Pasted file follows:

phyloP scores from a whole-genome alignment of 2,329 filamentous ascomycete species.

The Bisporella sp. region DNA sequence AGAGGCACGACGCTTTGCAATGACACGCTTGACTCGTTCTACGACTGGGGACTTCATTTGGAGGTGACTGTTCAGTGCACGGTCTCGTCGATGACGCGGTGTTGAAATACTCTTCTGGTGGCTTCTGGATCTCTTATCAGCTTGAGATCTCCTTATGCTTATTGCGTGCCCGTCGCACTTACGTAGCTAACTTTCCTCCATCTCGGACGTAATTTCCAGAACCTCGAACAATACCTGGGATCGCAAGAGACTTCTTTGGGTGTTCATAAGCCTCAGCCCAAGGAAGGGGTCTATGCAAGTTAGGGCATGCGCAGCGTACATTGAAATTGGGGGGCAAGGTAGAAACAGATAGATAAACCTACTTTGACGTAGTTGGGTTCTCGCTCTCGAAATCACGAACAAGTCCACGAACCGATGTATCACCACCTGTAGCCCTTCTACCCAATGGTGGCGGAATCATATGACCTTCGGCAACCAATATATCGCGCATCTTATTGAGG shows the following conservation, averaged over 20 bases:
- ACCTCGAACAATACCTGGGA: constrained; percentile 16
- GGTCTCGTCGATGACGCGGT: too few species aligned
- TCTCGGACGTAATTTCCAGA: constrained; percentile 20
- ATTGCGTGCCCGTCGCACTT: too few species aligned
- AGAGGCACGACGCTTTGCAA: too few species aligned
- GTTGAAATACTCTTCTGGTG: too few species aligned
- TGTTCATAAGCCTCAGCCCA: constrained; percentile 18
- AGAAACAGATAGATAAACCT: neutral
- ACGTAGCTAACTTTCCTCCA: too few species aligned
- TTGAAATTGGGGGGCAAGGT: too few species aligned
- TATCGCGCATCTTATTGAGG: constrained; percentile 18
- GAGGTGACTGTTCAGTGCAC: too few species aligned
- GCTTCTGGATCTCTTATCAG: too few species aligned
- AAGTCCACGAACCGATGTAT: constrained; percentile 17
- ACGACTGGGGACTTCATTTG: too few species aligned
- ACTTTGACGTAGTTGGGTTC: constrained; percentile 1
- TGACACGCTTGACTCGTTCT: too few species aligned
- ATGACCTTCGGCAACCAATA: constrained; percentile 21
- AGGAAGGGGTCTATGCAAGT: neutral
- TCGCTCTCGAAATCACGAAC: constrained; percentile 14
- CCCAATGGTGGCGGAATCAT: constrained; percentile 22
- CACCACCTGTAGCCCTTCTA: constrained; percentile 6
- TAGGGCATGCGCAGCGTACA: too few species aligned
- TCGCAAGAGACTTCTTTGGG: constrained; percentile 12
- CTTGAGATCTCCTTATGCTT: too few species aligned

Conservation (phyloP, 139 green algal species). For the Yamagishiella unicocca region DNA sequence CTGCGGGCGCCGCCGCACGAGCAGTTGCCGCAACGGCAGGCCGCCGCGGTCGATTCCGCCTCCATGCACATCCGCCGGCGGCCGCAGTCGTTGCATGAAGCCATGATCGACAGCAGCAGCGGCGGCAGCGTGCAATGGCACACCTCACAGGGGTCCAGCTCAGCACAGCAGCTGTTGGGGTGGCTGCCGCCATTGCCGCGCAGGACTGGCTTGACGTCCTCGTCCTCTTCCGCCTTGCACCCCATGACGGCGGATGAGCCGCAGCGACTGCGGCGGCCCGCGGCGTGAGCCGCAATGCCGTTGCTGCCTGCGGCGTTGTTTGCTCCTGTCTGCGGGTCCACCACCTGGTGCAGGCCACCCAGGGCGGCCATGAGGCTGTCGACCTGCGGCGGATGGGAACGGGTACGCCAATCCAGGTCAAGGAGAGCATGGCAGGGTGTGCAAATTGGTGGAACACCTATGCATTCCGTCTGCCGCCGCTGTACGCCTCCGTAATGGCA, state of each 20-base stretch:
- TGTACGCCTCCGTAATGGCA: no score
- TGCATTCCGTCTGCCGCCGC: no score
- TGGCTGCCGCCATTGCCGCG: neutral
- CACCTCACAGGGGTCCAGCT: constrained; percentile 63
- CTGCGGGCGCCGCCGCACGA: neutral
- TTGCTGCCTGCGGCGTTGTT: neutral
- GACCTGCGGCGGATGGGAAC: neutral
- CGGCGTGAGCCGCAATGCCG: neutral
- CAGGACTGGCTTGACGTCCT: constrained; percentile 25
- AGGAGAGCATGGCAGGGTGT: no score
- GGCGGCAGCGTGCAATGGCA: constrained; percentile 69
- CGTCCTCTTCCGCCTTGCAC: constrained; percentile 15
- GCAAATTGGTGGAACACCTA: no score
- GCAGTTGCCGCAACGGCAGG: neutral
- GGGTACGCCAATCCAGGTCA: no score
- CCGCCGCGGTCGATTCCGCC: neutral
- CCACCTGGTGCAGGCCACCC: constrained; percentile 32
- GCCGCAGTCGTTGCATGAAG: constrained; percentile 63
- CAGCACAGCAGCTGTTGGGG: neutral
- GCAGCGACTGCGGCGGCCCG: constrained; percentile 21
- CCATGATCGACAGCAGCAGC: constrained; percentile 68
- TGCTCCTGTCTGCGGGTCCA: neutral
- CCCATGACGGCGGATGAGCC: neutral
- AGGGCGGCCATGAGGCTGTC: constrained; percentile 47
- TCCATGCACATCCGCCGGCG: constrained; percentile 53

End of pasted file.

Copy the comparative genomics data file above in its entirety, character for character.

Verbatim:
phyloP scores from a whole-genome alignment of 2,329 filamentous ascomycete species.

The Bisporella sp. region DNA sequence AGAGGCACGACGCTTTGCAATGACACGCTTGACTCGTTCTACGACTGGGGACTTCATTTGGAGGTGACTGTTCAGTGCACGGTCTCGTCGATGACGCGGTGTTGAAATACTCTTCTGGTGGCTTCTGGATCTCTTATCAGCTTGAGATCTCCTTATGCTTATTGCGTGCCCGTCGCACTTACGTAGCTAACTTTCCTCCATCTCGGACGTAATTTCCAGAACCTCGAACAATACCTGGGATCGCAAGAGACTTCTTTGGGTGTTCATAAGCCTCAGCCCAAGGAAGGGGTCTATGCAAGTTAGGGCATGCGCAGCGTACATTGAAATTGGGGGGCAAGGTAGAAACAGATAGATAAACCTACTTTGACGTAGTTGGGTTCTCGCTCTCGAAATCACGAACAAGTCCACGAACCGATGTATCACCACCTGTAGCCCTTCTACCCAATGGTGGCGGAATCATATGACCTTCGGCAACCAATATATCGCGCATCTTATTGAGG shows the following conservation, averaged over 20 bases:
- ACCTCGAACAATACCTGGGA: constrained; percentile 16
- GGTCTCGTCGATGACGCGGT: too few species aligned
- TCTCGGACGTAATTTCCAGA: constrained; percentile 20
- ATTGCGTGCCCGTCGCACTT: too few species aligned
- AGAGGCACGACGCTTTGCAA: too few species aligned
- GTTGAAATACTCTTCTGGTG: too few species aligned
- TGTTCATAAGCCTCAGCCCA: constrained; percentile 18
- AGAAACAGATAGATAAACCT: neutral
- ACGTAGCTAACTTTCCTCCA: too few species aligned
- TTGAAATTGGGGGGCAAGGT: too few species aligned
- TATCGCGCATCTTATTGAGG: constrained; percentile 18
- GAGGTGACTGTTCAGTGCAC: too few species aligned
- GCTTCTGGATCTCTTATCAG: too few species aligned
- AAGTCCACGAACCGATGTAT: constrained; percentile 17
- ACGACTGGGGACTTCATTTG: too few species aligned
- ACTTTGACGTAGTTGGGTTC: constrained; percentile 1
- TGACACGCTTGACTCGTTCT: too few species aligned
- ATGACCTTCGGCAACCAATA: constrained; percentile 21
- AGGAAGGGGTCTATGCAAGT: neutral
- TCGCTCTCGAAATCACGAAC: constrained; percentile 14
- CCCAATGGTGGCGGAATCAT: constrained; percentile 22
- CACCACCTGTAGCCCTTCTA: constrained; percentile 6
- TAGGGCATGCGCAGCGTACA: too few species aligned
- TCGCAAGAGACTTCTTTGGG: constrained; percentile 12
- CTTGAGATCTCCTTATGCTT: too few species aligned

Conservation (phyloP, 139 green algal species). For the Yamagishiella unicocca region DNA sequence CTGCGGGCGCCGCCGCACGAGCAGTTGCCGCAACGGCAGGCCGCCGCGGTCGATTCCGCCTCCATGCACATCCGCCGGCGGCCGCAGTCGTTGCATGAAGCCATGATCGACAGCAGCAGCGGCGGCAGCGTGCAATGGCACACCTCACAGGGGTCCAGCTCAGCACAGCAGCTGTTGGGGTGGCTGCCGCCATTGCCGCGCAGGACTGGCTTGACGTCCTCGTCCTCTTCCGCCTTGCACCCCATGACGGCGGATGAGCCGCAGCGACTGCGGCGGCCCGCGGCGTGAGCCGCAATGCCGTTGCTGCCTGCGGCGTTGTTTGCTCCTGTCTGCGGGTCCACCACCTGGTGCAGGCCACCCAGGGCGGCCATGAGGCTGTCGACCTGCGGCGGATGGGAACGGGTACGCCAATCCAGGTCAAGGAGAGCATGGCAGGGTGTGCAAATTGGTGGAACACCTATGCATTCCGTCTGCCGCCGCTGTACGCCTCCGTAATGGCA, state of each 20-base stretch:
- TGTACGCCTCCGTAATGGCA: no score
- TGCATTCCGTCTGCCGCCGC: no score
- TGGCTGCCGCCATTGCCGCG: neutral
- CACCTCACAGGGGTCCAGCT: constrained; percentile 63
- CTGCGGGCGCCGCCGCACGA: neutral
- TTGCTGCCTGCGGCGTTGTT: neutral
- GACCTGCGGCGGATGGGAAC: neutral
- CGGCGTGAGCCGCAATGCCG: neutral
- CAGGACTGGCTTGACGTCCT: constrained; percentile 25
- AGGAGAGCATGGCAGGGTGT: no score
- GGCGGCAGCGTGCAATGGCA: constrained; percentile 69
- CGTCCTCTTCCGCCTTGCAC: constrained; percentile 15
- GCAAATTGGTGGAACACCTA: no score
- GCAGTTGCCGCAACGGCAGG: neutral
- GGGTACGCCAATCCAGGTCA: no score
- CCGCCGCGGTCGATTCCGCC: neutral
- CCACCTGGTGCAGGCCACCC: constrained; percentile 32
- GCCGCAGTCGTTGCATGAAG: constrained; percentile 63
- CAGCACAGCAGCTGTTGGGG: neutral
- GCAGCGACTGCGGCGGCCCG: constrained; percentile 21
- CCATGATCGACAGCAGCAGC: constrained; percentile 68
- TGCTCCTGTCTGCGGGTCCA: neutral
- CCCATGACGGCGGATGAGCC: neutral
- AGGGCGGCCATGAGGCTGTC: constrained; percentile 47
- TCCATGCACATCCGCCGGCG: constrained; percentile 53